I don’t know if I’m communicating this well, because it is something that’s so close to me. It makes sense to me, but when I encounter another “Christian” who tells me that she believes parts of Holy Scripture but not others, there doesn’t seem to be an understanding. “Toss out the old; bring in the new” doesn’t necessarily mean the new is good.

    Morality is not a problem; it’s a symptom.

    sarahartburn

    6 Aug 09 at 7:48 am

  2. I can’t really identify with either the deliberate or accidental atheists, mostly because I never was one. Not that I’ve always been religious, either. I spent most of my adult life sort of drifting, not committing to anything, really, but never quite convinced that there was no God, for some definition of ‘God’.

    I think Robert understates the problem. I think the splintering of belief (philosophical, moral, religious) has already reached the point where a sizeable minority believe that human life is not sacred – worse, that there are situations in which human life should and must be destroyed. This applies to the abortion debate, of course, but even more obviously in the debate over euthanasia/assisted suicide, especially in the UK, especially involving a recent court case, a high-profile couple who joined others in their final pilgrimage to Switzerland, and Terry Pratchett.

    Human life is believed to be less sacred than the personal right to choose, which includes the idea that enshrining in law my right to choose – not to suicide – to have my relatives or doctor kill me free of criminal charges is more important than reducing the legal protections against murder for everyone. In addition, whatever value human life has lasts only until the human concerned is suffering or disabled or depdendant. These people have no way of dealing with suffering, and don’t seem to want to acknowledge that suffering – which includes watching people you love go through their final illnesses – is part of being human. Humans get sick, suffer and die.

    I’ve gotten on a bit of a rant; I’ll try to get back on topic.

    So, with no conviction that there is a God, how can anyone argue that human life has value? The only arguments I ever heard that made sense was some versions of the utilitarian ones – and those generally don’t have any space for the old, the weak, the sick or the dying. There’s a very good probabilty (barring a fatal accident) that I’ll be in all three categories eventually, and without the traditional beliefs, I won’t have any claim to be treated as a human being – it’s enough of a battle to get decent human treatment in a traditional society for the helpless. You can’t do it in a society in which the reaction to suffering is to kill the person doing the suffering, or the sight of whose suffering causes others to suffer.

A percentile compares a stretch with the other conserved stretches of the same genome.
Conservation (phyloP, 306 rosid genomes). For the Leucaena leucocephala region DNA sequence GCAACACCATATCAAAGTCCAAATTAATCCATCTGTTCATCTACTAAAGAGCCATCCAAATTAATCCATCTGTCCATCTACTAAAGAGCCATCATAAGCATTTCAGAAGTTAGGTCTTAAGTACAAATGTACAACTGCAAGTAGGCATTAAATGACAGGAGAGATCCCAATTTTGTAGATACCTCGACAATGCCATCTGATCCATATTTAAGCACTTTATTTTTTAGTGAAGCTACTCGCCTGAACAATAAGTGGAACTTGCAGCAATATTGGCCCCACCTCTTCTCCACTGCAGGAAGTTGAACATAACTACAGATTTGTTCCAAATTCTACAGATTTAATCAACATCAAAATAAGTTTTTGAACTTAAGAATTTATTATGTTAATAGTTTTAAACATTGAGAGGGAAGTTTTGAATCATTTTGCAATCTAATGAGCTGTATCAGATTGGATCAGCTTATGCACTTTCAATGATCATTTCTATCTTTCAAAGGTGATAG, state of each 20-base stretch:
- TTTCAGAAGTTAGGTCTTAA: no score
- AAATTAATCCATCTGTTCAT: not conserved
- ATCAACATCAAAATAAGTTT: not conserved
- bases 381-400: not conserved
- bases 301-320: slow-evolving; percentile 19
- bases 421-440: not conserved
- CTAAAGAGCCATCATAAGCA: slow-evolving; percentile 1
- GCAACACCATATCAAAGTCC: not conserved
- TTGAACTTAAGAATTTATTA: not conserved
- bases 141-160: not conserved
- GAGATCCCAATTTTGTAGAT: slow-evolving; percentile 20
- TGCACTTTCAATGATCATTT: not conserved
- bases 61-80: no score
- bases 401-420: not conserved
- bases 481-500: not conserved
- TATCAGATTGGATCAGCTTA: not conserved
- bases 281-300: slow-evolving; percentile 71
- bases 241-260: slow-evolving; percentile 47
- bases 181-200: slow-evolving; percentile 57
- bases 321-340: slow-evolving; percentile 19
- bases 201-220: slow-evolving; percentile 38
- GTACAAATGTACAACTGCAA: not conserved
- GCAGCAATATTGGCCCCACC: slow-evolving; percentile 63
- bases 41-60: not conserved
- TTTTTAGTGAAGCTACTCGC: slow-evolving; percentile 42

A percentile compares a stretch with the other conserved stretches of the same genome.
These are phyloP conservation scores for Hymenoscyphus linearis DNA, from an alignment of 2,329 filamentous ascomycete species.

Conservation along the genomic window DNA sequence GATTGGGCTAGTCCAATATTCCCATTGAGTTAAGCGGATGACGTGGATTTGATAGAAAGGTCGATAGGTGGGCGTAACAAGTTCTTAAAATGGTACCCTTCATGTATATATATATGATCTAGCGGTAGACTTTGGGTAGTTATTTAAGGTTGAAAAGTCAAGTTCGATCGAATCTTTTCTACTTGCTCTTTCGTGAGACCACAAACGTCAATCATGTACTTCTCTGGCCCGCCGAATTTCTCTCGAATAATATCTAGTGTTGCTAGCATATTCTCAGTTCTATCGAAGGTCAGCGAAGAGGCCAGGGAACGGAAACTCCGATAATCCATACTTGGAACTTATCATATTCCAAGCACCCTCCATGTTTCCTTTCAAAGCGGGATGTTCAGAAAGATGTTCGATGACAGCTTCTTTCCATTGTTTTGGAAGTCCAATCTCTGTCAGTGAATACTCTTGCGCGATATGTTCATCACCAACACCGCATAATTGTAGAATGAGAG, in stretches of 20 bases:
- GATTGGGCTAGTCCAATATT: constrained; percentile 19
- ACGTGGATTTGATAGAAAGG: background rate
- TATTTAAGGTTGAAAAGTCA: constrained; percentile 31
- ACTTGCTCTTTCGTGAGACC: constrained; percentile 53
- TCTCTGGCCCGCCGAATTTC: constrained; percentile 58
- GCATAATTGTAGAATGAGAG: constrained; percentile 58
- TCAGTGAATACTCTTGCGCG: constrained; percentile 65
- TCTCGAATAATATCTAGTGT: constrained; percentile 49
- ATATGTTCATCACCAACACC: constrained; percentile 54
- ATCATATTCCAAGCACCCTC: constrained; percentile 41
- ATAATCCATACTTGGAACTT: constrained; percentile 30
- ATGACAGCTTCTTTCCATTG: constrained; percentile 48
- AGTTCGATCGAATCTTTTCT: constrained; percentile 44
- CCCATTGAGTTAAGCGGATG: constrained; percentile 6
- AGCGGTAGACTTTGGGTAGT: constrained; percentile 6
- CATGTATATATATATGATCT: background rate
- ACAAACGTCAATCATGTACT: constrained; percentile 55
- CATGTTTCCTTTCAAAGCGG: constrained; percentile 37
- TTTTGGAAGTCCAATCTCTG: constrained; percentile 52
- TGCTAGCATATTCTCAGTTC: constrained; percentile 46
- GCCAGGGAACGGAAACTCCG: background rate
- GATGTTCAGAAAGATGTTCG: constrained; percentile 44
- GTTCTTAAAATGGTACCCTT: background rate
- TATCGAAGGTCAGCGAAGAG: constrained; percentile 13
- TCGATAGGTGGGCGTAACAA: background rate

Religion’s not dead yet, but it’s pretty battered, and is already – again – operating in societies in which the legal structures are being changed to accommodate the right of individual self-determination over the right of individuals not to be legally killed (except by the state where prescribed by law).

    I think Robert is being insufficiently pessimistic.

    Cheryl

    6 Aug 09 at 7:58 am

  3. I hope this post doesn’t come across as a long boring lecture.

    I must say that Robert has stated the problem very well. I spent some years in my 40s studying

    Almost all philosophers agree that there is no convincing evidence for a “Christian type of God. That is, one that pays attention to prayer or controls events in the sense of “not a sparrow falls.” There might be what is called “a clockwork God”, who created the universe and physical laws and then just let things happen. But why pray to such a God?

    So what are modern philosophers trying to use as a basis of morality? There seem to be 3 answers. Justice, equality, and utilitarianism.

    The justice type of philosopher says “Justice requires that we do X.” But what is Justice? I noticed that almost all the arguments against God also apply to Justice. Thee does not seem to be anything in the universe corresponding to it. I accept that God seems to be a human invention but Justice also seems to be a human invention. So that doesn’t strike me as a basis for morality.